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Sen. Claire McCaskill backs same-sex marriage

With the Supreme Court set to hear two major cases on same-sex marriage this week, Sen. Claire McCaskill, D-Mo., last night joined a growing chorus of politicians who say gay and lesbian couples should be legally entitled to get married.

McCaskill, who was embroiled last year in a controversial, high-profile re-election campaign against Republican challenger Todd Akin, made the announcement on her Tumblr last night. She argued that while "the question of marriage equality is a great American debate," the government shouldn't dictate who can and cannot get married.

"I have come to the conclusion that our government should not limit the right to marry based on who you love," she wrote. "While churches should never be required to conduct marriages outside of their religious beliefs, neither should the government tell people who they have a right to marry."

McCaskill said her views on the subject, like those of many politicians, have evolved over time, but that she is now unable to look her gay and lesbian friends, colleagues, and staff "in the eye without honestly confronting this uncomfortable inequality."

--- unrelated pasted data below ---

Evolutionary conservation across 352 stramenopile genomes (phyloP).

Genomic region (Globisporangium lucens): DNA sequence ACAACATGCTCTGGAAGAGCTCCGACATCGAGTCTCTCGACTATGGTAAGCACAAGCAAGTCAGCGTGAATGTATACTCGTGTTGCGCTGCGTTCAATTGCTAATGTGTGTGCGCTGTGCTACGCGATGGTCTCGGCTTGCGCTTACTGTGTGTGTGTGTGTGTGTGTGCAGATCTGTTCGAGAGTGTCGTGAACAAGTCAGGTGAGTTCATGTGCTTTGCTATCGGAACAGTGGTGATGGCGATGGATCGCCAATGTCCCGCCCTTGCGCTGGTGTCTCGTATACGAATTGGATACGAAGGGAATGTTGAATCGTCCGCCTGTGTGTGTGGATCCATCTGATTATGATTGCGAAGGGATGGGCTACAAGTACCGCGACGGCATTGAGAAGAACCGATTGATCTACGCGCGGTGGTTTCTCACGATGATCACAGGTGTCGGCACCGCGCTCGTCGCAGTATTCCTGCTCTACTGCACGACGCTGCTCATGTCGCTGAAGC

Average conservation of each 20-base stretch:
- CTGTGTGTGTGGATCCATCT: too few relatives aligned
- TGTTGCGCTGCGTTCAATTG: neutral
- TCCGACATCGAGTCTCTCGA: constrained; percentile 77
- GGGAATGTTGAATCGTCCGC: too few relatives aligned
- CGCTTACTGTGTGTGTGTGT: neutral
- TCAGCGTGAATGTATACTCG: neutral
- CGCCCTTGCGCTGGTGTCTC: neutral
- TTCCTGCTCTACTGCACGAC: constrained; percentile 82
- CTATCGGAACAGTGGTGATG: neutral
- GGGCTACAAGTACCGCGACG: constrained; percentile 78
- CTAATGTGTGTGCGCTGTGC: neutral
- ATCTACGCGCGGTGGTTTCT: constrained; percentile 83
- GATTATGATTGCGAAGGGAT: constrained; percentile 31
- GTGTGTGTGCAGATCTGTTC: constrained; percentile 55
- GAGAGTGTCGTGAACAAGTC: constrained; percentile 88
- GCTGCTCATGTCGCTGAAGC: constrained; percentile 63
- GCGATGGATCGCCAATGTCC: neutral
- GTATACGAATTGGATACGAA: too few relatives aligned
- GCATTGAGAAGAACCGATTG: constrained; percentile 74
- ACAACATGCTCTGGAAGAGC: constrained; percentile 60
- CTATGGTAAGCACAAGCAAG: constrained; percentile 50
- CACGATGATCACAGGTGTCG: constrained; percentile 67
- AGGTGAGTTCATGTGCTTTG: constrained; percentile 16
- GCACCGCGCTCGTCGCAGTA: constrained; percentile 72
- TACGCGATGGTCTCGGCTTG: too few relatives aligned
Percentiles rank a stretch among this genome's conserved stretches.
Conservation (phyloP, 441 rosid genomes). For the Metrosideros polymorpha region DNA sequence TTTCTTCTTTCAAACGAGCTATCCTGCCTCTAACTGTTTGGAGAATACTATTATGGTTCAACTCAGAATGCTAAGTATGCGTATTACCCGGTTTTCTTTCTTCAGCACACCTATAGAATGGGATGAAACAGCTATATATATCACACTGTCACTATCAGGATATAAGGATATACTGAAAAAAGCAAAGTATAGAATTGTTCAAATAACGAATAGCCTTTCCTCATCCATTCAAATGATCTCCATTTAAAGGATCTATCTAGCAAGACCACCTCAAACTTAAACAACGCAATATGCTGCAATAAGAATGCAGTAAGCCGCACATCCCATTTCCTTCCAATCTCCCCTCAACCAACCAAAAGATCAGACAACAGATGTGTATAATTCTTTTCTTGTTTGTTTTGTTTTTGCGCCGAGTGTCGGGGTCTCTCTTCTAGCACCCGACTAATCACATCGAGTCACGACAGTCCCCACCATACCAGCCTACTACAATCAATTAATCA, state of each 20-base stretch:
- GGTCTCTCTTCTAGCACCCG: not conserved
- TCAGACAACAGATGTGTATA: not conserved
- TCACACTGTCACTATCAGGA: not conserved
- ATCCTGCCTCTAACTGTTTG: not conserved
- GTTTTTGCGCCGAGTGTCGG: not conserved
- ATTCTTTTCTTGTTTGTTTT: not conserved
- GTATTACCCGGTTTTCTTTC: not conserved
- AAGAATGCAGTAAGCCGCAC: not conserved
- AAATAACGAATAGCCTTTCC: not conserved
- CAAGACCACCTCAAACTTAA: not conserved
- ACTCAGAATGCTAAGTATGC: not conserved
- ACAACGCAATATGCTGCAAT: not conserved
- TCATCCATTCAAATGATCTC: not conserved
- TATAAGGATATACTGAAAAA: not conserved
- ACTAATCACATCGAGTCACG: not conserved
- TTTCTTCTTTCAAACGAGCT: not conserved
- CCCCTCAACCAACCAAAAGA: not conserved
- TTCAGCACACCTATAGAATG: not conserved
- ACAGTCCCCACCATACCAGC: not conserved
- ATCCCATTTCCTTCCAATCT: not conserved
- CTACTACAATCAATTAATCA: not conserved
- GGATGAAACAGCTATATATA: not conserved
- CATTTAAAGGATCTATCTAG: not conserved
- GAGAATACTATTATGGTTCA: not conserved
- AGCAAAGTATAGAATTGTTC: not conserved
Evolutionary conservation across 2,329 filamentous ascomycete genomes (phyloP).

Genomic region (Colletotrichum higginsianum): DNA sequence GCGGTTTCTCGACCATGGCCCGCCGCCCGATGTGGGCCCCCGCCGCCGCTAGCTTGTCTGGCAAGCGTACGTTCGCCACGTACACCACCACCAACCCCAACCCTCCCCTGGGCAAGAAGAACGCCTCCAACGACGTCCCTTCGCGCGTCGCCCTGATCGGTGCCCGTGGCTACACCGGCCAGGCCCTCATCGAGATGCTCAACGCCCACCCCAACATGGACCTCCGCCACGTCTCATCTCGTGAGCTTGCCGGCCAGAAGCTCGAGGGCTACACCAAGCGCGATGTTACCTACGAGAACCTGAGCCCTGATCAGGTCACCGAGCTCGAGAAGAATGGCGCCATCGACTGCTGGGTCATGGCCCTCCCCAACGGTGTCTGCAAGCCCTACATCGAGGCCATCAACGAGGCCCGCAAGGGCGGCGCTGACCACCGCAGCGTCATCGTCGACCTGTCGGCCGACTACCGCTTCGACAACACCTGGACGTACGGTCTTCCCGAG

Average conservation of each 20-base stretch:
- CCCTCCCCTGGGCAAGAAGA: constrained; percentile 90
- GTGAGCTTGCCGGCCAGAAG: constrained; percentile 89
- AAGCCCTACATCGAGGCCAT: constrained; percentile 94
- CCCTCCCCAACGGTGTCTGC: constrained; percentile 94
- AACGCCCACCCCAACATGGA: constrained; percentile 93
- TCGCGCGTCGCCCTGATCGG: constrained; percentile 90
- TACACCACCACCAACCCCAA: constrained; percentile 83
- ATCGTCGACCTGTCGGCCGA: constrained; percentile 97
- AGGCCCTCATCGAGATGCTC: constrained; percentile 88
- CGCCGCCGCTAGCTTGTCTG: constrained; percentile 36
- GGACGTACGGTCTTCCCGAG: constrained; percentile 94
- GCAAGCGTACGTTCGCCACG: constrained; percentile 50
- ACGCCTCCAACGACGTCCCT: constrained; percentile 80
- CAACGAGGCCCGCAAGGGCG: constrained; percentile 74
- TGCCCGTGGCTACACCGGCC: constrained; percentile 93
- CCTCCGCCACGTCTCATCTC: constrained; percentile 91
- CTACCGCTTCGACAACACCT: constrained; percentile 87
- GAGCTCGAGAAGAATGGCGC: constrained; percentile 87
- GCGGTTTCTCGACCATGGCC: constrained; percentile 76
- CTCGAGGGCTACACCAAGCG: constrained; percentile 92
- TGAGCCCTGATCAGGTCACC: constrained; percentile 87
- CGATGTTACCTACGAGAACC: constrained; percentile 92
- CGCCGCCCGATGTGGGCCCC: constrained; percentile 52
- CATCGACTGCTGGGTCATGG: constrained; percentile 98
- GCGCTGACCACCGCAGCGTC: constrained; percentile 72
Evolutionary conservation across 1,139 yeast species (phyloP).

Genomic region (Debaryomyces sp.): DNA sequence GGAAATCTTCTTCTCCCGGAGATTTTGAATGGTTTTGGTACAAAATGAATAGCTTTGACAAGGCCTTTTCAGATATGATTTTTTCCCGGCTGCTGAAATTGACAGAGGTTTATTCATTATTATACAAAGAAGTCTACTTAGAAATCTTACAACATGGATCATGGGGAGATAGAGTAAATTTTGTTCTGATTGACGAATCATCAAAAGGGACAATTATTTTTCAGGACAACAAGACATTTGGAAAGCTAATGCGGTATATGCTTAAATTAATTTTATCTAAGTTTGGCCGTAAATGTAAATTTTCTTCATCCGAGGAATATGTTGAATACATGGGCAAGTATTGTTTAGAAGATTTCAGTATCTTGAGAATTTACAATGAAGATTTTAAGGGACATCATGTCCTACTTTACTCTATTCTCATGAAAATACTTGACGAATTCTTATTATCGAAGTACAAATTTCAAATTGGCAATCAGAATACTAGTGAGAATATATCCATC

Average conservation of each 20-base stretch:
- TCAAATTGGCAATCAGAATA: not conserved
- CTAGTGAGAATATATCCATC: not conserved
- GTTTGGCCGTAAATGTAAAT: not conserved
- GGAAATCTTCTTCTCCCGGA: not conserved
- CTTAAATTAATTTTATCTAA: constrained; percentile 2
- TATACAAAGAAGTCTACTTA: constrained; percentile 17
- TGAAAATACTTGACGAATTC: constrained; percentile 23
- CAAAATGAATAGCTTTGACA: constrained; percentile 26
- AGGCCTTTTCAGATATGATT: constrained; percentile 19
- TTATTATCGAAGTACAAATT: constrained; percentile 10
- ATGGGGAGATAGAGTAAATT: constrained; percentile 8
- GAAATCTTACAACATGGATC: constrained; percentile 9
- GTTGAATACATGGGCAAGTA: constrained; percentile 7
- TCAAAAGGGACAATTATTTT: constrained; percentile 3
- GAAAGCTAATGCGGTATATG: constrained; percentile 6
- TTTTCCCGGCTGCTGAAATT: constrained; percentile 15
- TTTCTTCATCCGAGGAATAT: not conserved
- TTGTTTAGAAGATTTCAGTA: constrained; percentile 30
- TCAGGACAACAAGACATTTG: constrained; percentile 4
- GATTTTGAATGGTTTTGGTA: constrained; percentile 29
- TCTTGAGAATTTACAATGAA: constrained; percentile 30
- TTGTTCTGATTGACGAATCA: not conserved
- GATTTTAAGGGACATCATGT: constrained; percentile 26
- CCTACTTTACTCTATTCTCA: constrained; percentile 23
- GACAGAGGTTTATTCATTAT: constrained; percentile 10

"Supporting marriage equality for gay and lesbian couples is simply the right thing to do for our country, a country founded on the principals of liberty and equality," says McCaskill. "Good people disagree with me. On the other hand, my children have a hard time understanding why this is even controversial. I think history will agree with my children."

McCaskill follows a series of high-profile announcements on this issue, most recently including former Secretary of State Hillary Clinton. Sen. Rob Portman, R-Ohio, who was a co-sponsor of the 1996 Defense of Marriage Act (DOMA), which defines marriage as between one man and one woman, also announced his support for same-sex marriage recently, making him the top-ranking Republican in government to do so.

The outcomes of the two cases being considered this week - DOMA and Proposition 8, California's gay marriage ban - are expected to have profound implications for both same-sex marriage and the movement surrounding it.

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